Up until a decade ago (and maybe still), over 50% of the Korean American population could trace their US nationality back to post-WWII “war brides” (Yuh). Moreover, the War Brides Act was passed and amended alongside the evolution of the suburbs. Through marriage to the agents of Korea’s new colonial government (the US), Korean and other Asian and Pacific Islander women immigrated to suburbs across America.

Since the 1940’s, it was these women who exposed people in suburbs to real-life Asian women (as opposed to those seen by Whites in movies, museums, and circus exhibits) before later legislation ended a century of race-based exclusion. Immigration entry points and over a century of war and Orientalized and hypersexualized representations of Asian femininity combine together into the simultaneous erasure and hypervisibility of the Asian American female.

Constance Wu plays a familiar suburban girl-next-door character (except she’s Asian and from Queens) whose successful assimilation means she apparently doesn’t have to deal with what other Chinese women in Queens have to deal with — massive displacement, wage and hour exploitation, poor work and housing conditions, endemic sexual harassment and violence. I don’t know how many more ways to say this so that it lands, but regardless of White liberal and reactionary POC media coverage of affirmative action and the SHSATs, Asian Americans are the poorest New Yorkers and personally, anecdotally and statistically, hate crimes targeting us are definitively on the rise.

Just recently, the NYPD (led by an Asian American male lieutenant no less) launched a new campaign targeting massage businesses in Queens in the face of protest. From Gothamist: “Protesters repeatedly invoked Yang Song, the Flushing massage parlor worker who, after cycling through the criminal justice system, died falling from a balcony during a police sting in November 2017. Before the fatal encounter, Song reportedly said she was being pressured by police officers to become an informant and reported being assaulted by a man who said he was a law enforcement officer.”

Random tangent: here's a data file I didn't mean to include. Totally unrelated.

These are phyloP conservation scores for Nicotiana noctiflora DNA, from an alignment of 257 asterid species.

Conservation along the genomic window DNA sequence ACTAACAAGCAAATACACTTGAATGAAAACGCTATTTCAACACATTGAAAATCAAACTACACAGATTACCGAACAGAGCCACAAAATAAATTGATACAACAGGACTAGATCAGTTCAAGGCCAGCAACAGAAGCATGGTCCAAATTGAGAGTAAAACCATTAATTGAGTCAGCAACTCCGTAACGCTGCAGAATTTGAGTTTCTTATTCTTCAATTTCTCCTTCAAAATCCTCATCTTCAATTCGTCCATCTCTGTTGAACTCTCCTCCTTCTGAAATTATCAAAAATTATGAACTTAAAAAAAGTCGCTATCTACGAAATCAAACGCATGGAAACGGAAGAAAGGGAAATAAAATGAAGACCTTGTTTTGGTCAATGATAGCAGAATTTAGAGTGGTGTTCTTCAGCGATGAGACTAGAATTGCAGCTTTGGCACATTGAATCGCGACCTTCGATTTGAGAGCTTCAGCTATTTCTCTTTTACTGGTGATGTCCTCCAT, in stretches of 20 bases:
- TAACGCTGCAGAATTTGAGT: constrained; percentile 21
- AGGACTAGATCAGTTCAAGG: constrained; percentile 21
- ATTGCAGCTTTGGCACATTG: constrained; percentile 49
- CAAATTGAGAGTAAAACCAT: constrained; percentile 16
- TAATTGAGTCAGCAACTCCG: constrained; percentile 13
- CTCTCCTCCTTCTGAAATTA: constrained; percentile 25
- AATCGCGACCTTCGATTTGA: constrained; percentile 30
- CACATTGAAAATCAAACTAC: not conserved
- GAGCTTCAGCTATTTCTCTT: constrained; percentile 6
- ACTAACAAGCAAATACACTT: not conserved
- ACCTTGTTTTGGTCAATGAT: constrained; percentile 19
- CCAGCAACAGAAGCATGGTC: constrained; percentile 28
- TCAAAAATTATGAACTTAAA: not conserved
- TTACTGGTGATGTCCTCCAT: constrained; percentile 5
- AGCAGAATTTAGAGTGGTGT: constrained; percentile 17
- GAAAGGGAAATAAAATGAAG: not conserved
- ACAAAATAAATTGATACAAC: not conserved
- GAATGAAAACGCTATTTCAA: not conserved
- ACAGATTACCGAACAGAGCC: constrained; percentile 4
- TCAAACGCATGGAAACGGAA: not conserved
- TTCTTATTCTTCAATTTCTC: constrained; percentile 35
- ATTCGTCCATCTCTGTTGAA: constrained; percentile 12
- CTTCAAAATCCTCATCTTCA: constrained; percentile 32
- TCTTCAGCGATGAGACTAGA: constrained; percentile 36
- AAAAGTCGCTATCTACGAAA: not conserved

From Gothamist. NYPD Seargent Jeffrey Liu during an March 2019 presentation in Flushing, Queens — a sex worker protest was being held outside at the time.

Since Crazy Rich Asians, Constance Wu continues her career based on implicit yellowface and plays a Southeast Asian American sex worker — the first story of a Cambodian woman the US will see on the silver screen — in a blockbuster movie. While Wu goes on as “that” Asian American actress (because, you know, we only get one) of her generation, millions of other Asian American women actors continue to play hookers, whores and mistresses, rape and murder victims, or are simply just written into the storyline, sometimes as the crux, without any actual scenes or dialogue. Even as this happens, we grapple with the revelation that Brock Turner’s silenced and forcibly unknown victim has revealed herself to be a powerful Asian American woman. These representations matter, and no matter how glittery or ingratiating they are — they continue to erase us and make us targets of racist and sexist violence.

Why we still love Crazy Rich Asians

Asian Americans loved Crazy Rich Asians. I watched it like a terrible accident unfolding in slow motion, with amazing wardrobe and styling and the grotesque wealth of a Disney fairytale and understood 100% why people love the movie. For a second, we can imagine we are fully human. That a rich man with big double-lidded eyes could love a working class girl from sullied roots. That is, if we are rich — and hetero — and in Asia.

We imagine we are Asian, and that being Asian American means something. And yet, you will not be able to find a singular definition of what those identities mean. Instead, we cling to invented Subtle Asian Traits that make self-hate a viral phenomenon.

The Asian American designation was never supposed to be cultural, commercial, and self-essentializing.

The designation Asian American was never meant to be something that keeps us as foreign cultural ambassadors in a white or black world. It came out of the solidarity between Asian Americans and Black Americans in the people’s movements of the 60s, 70s and 80s and an insistence on a politically unifying racial identity. The Asian American designation was never supposed to be cultural, commercial, and self-essentializing.

Alison Roh Park is a writer, poet, and editor of Urbanity Mag.